In 1999, Tonia Davis was diagnosed with multiple sclerosis. Two years later, while she was in the process of earning a bachelor’s degree in business from Columbia College-Salt Lake, doctors told her that she would never walk again.
Davis, who served in the U.S. Army, walked across the stage to receive her Columbia College diploma in 2003. She re-enacted that walk to cheers from the more than 100 people assembled for the Columbia College Alumni Association’s Alumni Awards Banquet and Presentation on the main campus on Friday, April 29. While accepting her Columbia College Service Award, Davis said the college’s staff was there for her even though she had to spend time away from school at the hospital treating her condition.
She used her degree to help start her own business, Tee’s & Lee’s T-Shirt and Sweatshirt Shop. At first all she had was a desk, pen and a paper and “a computer that my church gave me.” Now, it’s so much more.
“The staff at Columbia College in Salt Lake was at the hospital with my assignments in hand,” Davis said. “When you fall down, as my mother used to say, ‘put your Band-Aid on, get up and keep on moving.’”
Davis was one of four alumni award winners honored by the CCAA, along with Jared Reichel ’16, Heather Gieck ’15 and C. Byron Wilson ’07.
Reichel earned the Community Service Award for his efforts honoring veterans with the Home Runs for Heroes softball tournament he helped found, which benefits Central Missouri Honor Flight. Reichel, who graduated with a bachelor’s degree in communication studies earlier this year, served in Iraq and earned numerous military awards — including the Purple Heart — but said he was searching for direction in his life after an injury sustained from an explosive device ended his military career in 2008.
Columbia College helped provide that direction.
“God had a plan for me, and that was to be a 6-foot-2, 250-pound bullhorn for veterans, supporting them and making sure people never forget why we have the freedoms that we do,” Reichel said. “I challenge you to every day make a difference in someone’s life. Enhance their life, and you will enhance your own.”
Gieck and Wilson both said they couldn’t see themselves even going to college before Columbia College came into the picture. Gieck, recipient of the Jane Froman Courage Award, battled drug and alcohol addiction, even going to prison for three years, and enrolled at Columbia College-Jefferson City after completing a recovery program. She opened the Healing House and New Beginnings, a recovery program for women who suffer from substance abuse, the same year that she earned her degree and strives to help women who are traveling the same road she did change their lives.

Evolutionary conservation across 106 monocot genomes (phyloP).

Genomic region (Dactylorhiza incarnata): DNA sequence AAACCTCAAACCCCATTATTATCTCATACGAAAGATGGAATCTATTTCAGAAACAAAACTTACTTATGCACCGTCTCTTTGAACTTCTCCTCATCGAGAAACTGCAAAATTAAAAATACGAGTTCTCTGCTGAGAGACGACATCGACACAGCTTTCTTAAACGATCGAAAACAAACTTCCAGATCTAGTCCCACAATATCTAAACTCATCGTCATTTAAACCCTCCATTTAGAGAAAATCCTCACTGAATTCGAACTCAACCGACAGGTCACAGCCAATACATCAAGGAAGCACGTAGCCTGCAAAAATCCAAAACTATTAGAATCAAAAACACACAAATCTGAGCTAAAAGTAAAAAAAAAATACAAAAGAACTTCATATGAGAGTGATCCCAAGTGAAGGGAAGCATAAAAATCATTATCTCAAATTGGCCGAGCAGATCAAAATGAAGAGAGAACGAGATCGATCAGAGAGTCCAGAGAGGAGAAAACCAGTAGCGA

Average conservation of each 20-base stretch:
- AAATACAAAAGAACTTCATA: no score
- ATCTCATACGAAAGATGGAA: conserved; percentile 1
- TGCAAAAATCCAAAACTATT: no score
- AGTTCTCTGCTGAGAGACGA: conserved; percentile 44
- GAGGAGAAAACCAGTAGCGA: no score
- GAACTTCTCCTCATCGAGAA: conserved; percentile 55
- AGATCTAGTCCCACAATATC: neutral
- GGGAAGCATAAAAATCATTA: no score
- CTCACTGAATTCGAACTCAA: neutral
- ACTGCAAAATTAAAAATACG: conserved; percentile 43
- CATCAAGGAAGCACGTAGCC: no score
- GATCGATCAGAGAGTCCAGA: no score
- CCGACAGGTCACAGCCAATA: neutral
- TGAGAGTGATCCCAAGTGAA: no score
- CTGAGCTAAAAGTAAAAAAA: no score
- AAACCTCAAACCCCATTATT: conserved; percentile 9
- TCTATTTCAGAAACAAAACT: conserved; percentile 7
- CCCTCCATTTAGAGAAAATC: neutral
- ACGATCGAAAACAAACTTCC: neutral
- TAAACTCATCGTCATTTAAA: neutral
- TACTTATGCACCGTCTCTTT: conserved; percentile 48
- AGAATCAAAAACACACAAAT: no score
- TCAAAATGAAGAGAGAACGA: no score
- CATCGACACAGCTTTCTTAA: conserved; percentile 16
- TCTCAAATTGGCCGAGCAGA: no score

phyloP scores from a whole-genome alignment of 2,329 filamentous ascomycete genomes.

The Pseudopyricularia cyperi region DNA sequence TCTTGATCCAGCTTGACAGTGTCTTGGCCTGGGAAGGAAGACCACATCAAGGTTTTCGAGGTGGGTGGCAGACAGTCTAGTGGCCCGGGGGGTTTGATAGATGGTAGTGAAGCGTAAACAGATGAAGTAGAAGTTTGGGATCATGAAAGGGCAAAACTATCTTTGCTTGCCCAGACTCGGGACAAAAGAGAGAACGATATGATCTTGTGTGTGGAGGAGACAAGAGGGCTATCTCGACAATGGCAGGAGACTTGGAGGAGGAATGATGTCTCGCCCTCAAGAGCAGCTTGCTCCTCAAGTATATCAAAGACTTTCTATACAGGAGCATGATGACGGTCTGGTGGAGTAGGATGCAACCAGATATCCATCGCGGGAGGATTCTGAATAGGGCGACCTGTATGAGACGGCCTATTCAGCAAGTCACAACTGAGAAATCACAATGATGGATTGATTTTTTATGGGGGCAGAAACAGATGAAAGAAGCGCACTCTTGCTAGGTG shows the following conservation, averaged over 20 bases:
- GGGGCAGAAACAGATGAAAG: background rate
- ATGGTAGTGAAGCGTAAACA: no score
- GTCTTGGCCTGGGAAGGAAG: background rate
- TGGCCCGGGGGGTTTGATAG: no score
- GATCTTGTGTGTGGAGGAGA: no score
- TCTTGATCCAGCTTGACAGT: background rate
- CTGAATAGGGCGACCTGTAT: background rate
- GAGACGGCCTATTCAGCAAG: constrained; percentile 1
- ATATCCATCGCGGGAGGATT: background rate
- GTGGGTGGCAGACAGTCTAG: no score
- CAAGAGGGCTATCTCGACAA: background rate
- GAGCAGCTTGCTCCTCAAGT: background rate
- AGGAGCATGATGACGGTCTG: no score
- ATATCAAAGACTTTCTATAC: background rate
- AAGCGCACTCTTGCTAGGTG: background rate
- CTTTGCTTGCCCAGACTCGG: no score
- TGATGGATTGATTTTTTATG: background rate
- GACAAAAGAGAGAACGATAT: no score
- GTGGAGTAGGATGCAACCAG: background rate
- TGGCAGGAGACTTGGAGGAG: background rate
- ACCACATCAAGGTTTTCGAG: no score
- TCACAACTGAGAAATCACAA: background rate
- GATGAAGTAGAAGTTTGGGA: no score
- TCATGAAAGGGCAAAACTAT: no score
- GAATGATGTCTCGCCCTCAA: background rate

Wilson, a Columbia native, didn’t see college as an option before his mother-in-law (then, his girlfriend’s mother), a Columbia College alum, told him during high school that he was too smart not to continue his education. He earned his bachelor’s degree in criminal justice administration in 2007, and now the Distinguished Alumni Award recipient manages multimillion dollar accounts as a contract specialist for the U.S. Air Force.
Growing up without much financial security made it so that the necessities of survival were more important to him than earning a college degree. Columbia College told him it would take care of all of that, Wilson said. His only job was to learn.
“I really and truly learned how to be a respectful citizen in this county and, now, globally,” Wilson said. “I learned how to be an expert in my career field. I learned how to use my experiences as an educational tool. I learned how to map out my future. These people became an extension of my family.”
The CCAA also recognized its four CCAA Scholars Program recipients for the 2016-17 school year: Haley Skyles, Kayla Little, Michaela Horstman and Brian Smith. They each earned a $1,000 award and were chosen from an application pool of almost 300 applications based on grade-point average, credit hours and a 100-word essay.
“Tonight is a reminder of the great things we accomplish at this college,” Provost Dr. David Starrett said. “The spirit of achievement is reflected through its alumni and students. The prestige we enjoy as an institution is a direct result of your accomplishments.”
The awards dinner was part of the Christian College Reunion Weekend festivities on April 29 and 30, honoring the graduating classes of 1936, 1946, 1956 and 1966. The college welcomed back alumnae for events such as a walking tour around campus, an afternoon tea in the Archives and a trolley tour of Columbia hosted by Tiger Trolley Tours, which is co-owned by Jolene Marra Schulz ’61.
The weekend finished with an Ivy Chain and Remembrance Ceremony in Dorsey Gym, class photos and an alumni reception held at the home of Skip and Daisy Willis Grossnickle ’66.